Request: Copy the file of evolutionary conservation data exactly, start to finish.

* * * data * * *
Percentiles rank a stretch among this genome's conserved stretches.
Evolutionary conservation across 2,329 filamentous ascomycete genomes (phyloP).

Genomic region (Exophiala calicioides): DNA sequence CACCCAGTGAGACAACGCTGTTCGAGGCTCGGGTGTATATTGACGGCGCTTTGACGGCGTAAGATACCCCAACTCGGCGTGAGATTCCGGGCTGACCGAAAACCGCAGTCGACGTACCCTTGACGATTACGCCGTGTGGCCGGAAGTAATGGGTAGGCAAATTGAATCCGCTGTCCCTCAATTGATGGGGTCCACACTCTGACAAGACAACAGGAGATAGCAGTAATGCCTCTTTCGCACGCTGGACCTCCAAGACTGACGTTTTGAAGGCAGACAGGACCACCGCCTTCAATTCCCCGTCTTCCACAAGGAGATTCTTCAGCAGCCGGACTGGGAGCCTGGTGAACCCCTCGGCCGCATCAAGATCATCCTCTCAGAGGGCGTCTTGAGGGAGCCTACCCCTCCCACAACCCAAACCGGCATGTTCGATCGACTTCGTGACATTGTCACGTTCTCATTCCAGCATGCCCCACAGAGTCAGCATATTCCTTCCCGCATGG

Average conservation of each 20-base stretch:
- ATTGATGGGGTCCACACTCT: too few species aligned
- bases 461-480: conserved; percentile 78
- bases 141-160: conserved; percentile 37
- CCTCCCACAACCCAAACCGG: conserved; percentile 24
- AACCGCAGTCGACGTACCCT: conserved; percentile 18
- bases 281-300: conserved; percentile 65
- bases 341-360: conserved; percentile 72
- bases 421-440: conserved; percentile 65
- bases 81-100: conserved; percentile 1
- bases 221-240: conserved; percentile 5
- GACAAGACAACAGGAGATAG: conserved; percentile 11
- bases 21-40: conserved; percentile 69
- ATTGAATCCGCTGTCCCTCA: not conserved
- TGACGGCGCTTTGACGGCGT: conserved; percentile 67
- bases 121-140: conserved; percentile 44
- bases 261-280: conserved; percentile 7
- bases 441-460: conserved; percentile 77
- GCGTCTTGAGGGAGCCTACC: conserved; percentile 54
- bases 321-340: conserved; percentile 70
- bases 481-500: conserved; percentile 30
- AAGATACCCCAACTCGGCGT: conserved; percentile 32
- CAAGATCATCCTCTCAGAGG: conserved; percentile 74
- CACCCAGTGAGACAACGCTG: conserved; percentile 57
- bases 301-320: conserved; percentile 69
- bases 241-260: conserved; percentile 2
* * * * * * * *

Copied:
Percentiles rank a stretch among this genome's conserved stretches.
Evolutionary conservation across 2,329 filamentous ascomycete genomes (phyloP).

Genomic region (Exophiala calicioides): DNA sequence CACCCAGTGAGACAACGCTGTTCGAGGCTCGGGTGTATATTGACGGCGCTTTGACGGCGTAAGATACCCCAACTCGGCGTGAGATTCCGGGCTGACCGAAAACCGCAGTCGACGTACCCTTGACGATTACGCCGTGTGGCCGGAAGTAATGGGTAGGCAAATTGAATCCGCTGTCCCTCAATTGATGGGGTCCACACTCTGACAAGACAACAGGAGATAGCAGTAATGCCTCTTTCGCACGCTGGACCTCCAAGACTGACGTTTTGAAGGCAGACAGGACCACCGCCTTCAATTCCCCGTCTTCCACAAGGAGATTCTTCAGCAGCCGGACTGGGAGCCTGGTGAACCCCTCGGCCGCATCAAGATCATCCTCTCAGAGGGCGTCTTGAGGGAGCCTACCCCTCCCACAACCCAAACCGGCATGTTCGATCGACTTCGTGACATTGTCACGTTCTCATTCCAGCATGCCCCACAGAGTCAGCATATTCCTTCCCGCATGG

Average conservation of each 20-base stretch:
- ATTGATGGGGTCCACACTCT: too few species aligned
- bases 461-480: conserved; percentile 78
- bases 141-160: conserved; percentile 37
- CCTCCCACAACCCAAACCGG: conserved; percentile 24
- AACCGCAGTCGACGTACCCT: conserved; percentile 18
- bases 281-300: conserved; percentile 65
- bases 341-360: conserved; percentile 72
- bases 421-440: conserved; percentile 65
- bases 81-100: conserved; percentile 1
- bases 221-240: conserved; percentile 5
- GACAAGACAACAGGAGATAG: conserved; percentile 11
- bases 21-40: conserved; percentile 69
- ATTGAATCCGCTGTCCCTCA: not conserved
- TGACGGCGCTTTGACGGCGT: conserved; percentile 67
- bases 121-140: conserved; percentile 44
- bases 261-280: conserved; percentile 7
- bases 441-460: conserved; percentile 77
- GCGTCTTGAGGGAGCCTACC: conserved; percentile 54
- bases 321-340: conserved; percentile 70
- bases 481-500: conserved; percentile 30
- AAGATACCCCAACTCGGCGT: conserved; percentile 32
- CAAGATCATCCTCTCAGAGG: conserved; percentile 74
- CACCCAGTGAGACAACGCTG: conserved; percentile 57
- bases 301-320: conserved; percentile 69
- bases 241-260: conserved; percentile 2